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Cloud infrastructure has emerged as one of the essential needs of every business in recent years. Organizations are striving to digitize their business processes, and cloud infrastructure is an integral part of the same. The outbreak of the COVID-19 pandemic has accelerated cloud usage over the last six months. Analysts predict that the worldwide public cloud services market will experience a 17 percent growth in 2020 alone. This proliferation comes in addition to the existing widespread cloud adoption. A recent report by Flexera revealed that over 83 percent of companies described themselves as intermediate to heavy users of cloud platforms, while 93 percent reported having a multi-cloud strategy. As the number of companies leveraging the diverse cloud infrastructure services increases, cloud workloads have become increasingly common. Nearly 50 percent of workload is already performed on the cloud, which is expected to increase by another 10 percent over the next year.
As users shift their on-premises workloads into the cloud and transform legacy applications into cloud-native technologies, they’re faced with elevated cybersecurity risk on top of the existing ones, regardless of how safe the cloud appears. An Oracle study identified that 75 percent of users feel that the cloud is more secure than on-premise systems. However, many fail to realize that protecting cloud operations requires a different approach than protecting standard physical and virtual
endpoints. To ensure strong cloud workload protection, companies first need to understand what they are and the threat landscape facing them.
Simply put, cloud workload is the quantity of work running on a cloud at any particular moment. Be it a single task or thousands of interactions simultaneously; a cloud workload results from the actions being performed through the cloud. The workload can be the API server, data processing, messaging handling code, and many more. A cloud instance can be any form of code execution, whether packaged as a container, serverless function, or executable running on virtual machines. This is true regardless of whether a business is using the software as a service (SaaS), infrastructure as a service (IaaS), or platform as a service (PaaS).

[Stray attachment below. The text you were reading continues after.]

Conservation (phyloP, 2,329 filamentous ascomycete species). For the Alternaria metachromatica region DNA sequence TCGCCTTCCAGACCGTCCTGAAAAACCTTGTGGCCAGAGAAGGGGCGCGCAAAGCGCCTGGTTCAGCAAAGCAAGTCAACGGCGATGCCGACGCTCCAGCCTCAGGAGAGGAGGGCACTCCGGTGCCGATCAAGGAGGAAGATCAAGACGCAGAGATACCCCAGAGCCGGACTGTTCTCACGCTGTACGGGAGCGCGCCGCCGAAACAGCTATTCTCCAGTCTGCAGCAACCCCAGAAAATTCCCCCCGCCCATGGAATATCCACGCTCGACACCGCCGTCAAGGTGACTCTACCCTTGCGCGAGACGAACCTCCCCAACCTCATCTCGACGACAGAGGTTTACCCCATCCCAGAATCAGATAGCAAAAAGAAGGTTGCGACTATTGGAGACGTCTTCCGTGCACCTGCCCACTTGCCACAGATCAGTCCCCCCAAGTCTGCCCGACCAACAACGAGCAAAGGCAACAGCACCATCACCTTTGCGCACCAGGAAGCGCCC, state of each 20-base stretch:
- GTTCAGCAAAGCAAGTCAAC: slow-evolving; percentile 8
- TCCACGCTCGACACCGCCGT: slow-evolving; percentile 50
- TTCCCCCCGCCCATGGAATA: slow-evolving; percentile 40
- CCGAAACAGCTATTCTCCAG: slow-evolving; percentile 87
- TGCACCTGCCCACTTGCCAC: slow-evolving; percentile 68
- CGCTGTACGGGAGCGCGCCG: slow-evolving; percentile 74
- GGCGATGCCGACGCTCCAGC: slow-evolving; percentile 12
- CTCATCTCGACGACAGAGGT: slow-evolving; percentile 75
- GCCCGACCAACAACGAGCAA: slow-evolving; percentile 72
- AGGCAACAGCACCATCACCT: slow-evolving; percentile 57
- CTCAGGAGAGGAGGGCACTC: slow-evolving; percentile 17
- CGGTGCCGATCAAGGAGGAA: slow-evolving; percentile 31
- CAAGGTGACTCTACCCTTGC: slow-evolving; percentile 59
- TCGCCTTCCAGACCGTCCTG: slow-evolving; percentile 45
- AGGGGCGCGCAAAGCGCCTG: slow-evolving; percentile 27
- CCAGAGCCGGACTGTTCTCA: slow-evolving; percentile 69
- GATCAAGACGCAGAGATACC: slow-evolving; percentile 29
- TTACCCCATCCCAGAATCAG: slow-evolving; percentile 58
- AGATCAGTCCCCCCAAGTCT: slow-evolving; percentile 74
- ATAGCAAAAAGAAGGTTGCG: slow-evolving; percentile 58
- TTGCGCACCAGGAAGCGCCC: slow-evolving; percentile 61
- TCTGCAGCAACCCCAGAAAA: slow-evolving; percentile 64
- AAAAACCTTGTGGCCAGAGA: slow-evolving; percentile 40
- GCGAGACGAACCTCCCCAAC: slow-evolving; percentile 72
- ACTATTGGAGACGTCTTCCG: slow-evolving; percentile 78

The significant architectural and conceptual change from perimeter protected applications makes cloud workloads exposed to various kinds of attacks. Traditional systems on-premise data centers that can be physically protected. In contrast, the cloud has a diverse and highly connected infrastructure that can often be out of the company’s control. Cybersecurity threats are the most common type of attacks that affect cloud workloads. Improperly set up access management systems, and weak data transfer protocols increase cloud workload vulnerability. According to a recent report from Divvy, misconfiguration, often the result of rushed cloud migrations, is the cause of nearly 60 percent of all cloud data breaches.